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amiss

[uh-mis] /əˈmɪs/
adverb
1.
out of the right or proper course, order, or condition; improperly; wrongly; astray:
Did I speak amiss?
adjective, (usually used predicatively)
2.
improper; wrong; faulty:
I think something is amiss in your calculations.
Idioms
3.
take amiss, to be offended at or resentful of (something not meant to cause offense or resentment); misunderstand:
I couldn't think of a way to present my view so that no one would take it amiss.
Origin of amiss
1200-1250
1200-50; Middle English amis, equivalent to a- a-1 + mis wrong. See miss1
Synonyms
1. inappropriately, unsuitably. 2. mistaken, erroneous; awry, askew.
Antonyms
1. rightly, properly. 2. correct, true.
Dictionary.com Unabridged
Based on the Random House Dictionary, © Random House, Inc. 2018.
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Examples from the Web for amiss
Contemporary Examples
Historical Examples
  • "I had not thought that you had taken it so amiss," said he awkwardly.

    The White Company Arthur Conan Doyle
  • Mrs. Menotti tried to detain him; she could not understand what was amiss.

    Rico and Wiseli Johanna Spyri
  • It may not be amiss to remark that I have never eaten a blackberry since.

    A Woman Tenderfoot Grace Gallatin Seton-Thompson
  • I thought it was not amiss to ask this liberty; the weather seemed to be set in fine.

    Clarissa, Volume 2 (of 9) Samuel Richardson
  • "If they were walking over you, it mightn't be amiss," reprimanded Judith.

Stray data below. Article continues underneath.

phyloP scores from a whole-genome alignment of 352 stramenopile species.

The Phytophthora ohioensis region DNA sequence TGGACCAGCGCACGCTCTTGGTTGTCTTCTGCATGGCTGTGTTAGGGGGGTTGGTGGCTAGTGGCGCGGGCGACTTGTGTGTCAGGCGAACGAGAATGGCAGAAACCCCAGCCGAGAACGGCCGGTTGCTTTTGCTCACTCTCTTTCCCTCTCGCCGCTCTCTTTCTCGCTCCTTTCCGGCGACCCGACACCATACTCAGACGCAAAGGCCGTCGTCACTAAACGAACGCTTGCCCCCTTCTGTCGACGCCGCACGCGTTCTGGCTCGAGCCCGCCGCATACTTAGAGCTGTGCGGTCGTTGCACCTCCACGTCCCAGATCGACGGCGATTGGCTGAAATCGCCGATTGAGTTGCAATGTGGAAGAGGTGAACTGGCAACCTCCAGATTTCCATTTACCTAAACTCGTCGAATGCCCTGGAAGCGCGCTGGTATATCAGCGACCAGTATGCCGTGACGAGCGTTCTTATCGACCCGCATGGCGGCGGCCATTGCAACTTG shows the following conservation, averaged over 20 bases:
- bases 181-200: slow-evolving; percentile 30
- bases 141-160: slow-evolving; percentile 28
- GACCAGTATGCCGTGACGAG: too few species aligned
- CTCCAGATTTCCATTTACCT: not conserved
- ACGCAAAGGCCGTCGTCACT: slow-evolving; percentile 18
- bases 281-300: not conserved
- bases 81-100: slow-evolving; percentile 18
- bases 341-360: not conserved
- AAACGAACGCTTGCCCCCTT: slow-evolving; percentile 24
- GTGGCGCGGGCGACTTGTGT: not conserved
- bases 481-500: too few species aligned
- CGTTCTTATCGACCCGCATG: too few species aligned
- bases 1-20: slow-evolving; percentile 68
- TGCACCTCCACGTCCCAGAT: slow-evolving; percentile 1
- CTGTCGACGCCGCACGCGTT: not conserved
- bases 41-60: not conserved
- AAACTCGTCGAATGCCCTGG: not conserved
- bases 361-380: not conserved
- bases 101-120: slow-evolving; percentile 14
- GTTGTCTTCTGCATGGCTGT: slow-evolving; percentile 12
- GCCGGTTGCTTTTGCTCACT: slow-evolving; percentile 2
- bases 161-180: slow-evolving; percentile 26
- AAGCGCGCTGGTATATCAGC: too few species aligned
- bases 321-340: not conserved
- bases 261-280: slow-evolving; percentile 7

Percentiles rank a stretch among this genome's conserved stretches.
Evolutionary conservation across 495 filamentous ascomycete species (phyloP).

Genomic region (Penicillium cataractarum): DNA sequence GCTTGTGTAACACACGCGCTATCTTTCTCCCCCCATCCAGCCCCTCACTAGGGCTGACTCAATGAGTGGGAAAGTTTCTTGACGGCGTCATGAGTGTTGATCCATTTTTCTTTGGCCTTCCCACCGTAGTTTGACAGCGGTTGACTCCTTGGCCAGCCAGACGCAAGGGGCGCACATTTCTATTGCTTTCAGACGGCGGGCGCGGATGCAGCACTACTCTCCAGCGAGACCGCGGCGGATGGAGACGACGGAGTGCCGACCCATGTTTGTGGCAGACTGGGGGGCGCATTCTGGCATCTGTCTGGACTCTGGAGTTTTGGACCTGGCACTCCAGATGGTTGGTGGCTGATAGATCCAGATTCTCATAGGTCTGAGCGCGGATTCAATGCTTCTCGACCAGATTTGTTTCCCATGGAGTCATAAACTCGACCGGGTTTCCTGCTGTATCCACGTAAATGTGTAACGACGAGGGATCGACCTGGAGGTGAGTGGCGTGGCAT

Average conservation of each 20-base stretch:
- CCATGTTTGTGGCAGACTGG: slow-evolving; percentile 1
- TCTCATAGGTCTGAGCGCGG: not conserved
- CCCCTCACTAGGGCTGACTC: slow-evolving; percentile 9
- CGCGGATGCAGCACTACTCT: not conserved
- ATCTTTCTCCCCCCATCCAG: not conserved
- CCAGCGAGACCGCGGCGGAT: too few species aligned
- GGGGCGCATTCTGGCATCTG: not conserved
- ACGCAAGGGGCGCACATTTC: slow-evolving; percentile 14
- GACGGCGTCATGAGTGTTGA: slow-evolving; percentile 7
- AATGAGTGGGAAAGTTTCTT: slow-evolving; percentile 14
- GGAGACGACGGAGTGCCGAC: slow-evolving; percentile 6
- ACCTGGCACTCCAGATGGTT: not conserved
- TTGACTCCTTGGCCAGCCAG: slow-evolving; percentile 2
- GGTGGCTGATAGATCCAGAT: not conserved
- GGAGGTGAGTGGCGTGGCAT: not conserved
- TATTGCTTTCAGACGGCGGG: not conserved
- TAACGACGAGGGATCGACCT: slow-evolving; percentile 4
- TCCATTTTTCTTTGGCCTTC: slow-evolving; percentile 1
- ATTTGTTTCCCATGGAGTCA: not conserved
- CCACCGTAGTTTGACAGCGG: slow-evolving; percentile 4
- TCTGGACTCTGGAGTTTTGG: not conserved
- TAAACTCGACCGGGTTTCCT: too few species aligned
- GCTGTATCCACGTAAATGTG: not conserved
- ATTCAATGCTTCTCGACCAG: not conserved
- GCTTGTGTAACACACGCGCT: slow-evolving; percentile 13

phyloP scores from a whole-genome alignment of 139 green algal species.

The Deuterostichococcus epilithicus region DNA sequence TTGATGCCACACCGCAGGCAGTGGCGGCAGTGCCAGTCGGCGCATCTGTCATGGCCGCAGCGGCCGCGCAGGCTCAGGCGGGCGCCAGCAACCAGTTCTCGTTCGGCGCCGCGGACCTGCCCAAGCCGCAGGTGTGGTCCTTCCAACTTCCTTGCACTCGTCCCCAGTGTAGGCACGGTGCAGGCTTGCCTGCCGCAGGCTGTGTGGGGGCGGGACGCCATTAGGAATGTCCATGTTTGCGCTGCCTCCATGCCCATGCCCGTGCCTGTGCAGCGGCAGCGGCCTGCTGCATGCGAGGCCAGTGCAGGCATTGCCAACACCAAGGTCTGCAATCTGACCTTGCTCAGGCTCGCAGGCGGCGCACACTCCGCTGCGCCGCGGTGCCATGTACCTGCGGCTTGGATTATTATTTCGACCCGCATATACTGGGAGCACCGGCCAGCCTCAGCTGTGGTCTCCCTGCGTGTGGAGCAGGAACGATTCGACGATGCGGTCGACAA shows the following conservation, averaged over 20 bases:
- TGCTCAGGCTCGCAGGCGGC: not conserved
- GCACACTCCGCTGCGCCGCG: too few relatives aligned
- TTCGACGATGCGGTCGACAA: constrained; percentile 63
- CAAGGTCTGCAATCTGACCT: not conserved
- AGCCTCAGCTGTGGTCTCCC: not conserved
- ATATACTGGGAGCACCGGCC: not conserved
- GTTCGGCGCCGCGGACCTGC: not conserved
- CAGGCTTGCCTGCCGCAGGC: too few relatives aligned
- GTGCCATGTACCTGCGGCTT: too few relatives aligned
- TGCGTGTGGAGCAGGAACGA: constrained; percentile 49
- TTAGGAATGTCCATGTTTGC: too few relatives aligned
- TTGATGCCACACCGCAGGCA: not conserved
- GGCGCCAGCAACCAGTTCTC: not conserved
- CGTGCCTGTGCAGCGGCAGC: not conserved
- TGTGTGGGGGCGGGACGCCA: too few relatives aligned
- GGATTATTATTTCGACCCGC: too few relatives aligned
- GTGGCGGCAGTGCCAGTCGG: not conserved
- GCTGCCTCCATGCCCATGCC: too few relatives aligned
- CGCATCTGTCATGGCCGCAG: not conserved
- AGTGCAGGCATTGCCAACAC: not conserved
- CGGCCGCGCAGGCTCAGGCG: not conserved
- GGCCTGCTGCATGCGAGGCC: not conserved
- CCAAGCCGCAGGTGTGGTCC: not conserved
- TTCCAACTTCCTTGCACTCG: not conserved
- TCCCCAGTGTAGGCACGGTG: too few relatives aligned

The Channings Mrs. Henry Wood
British Dictionary definitions for amiss

amiss

/əˈmɪs/
adverb
1.
in an incorrect, inappropriate, or defective manner
2.
take something amiss, to be annoyed or offended by something
adjective
3.
(postpositive) wrong, incorrect, or faulty
Word Origin
C13 a mis, from mis wrong; see miss1
Collins English Dictionary - Complete & Unabridged 2012 Digital Edition
© William Collins Sons & Co. Ltd. 1979, 1986 © HarperCollins
Publishers 1998, 2000, 2003, 2005, 2006, 2007, 2009, 2012
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Word Origin and History for amiss
adv.

mid-13c., amis "off the mark," also "out of order," literally "on the miss," from a "in, on" (see a- (1)) + missen "fail to hit" (see miss (v.)). To take (something) amiss originally (late 14c.) was "to miss the meaning of" (see mistake). Now it means "to misinterpret in a bad sense."

Online Etymology Dictionary, © 2010 Douglas Harper
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Idioms and Phrases with amiss

amiss

see under take the wrong way
The American Heritage® Idioms Dictionary
Copyright © 2002, 2001, 1995 by Houghton Mifflin Company. Published by Houghton Mifflin Company.
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Word Value for amiss

7
8
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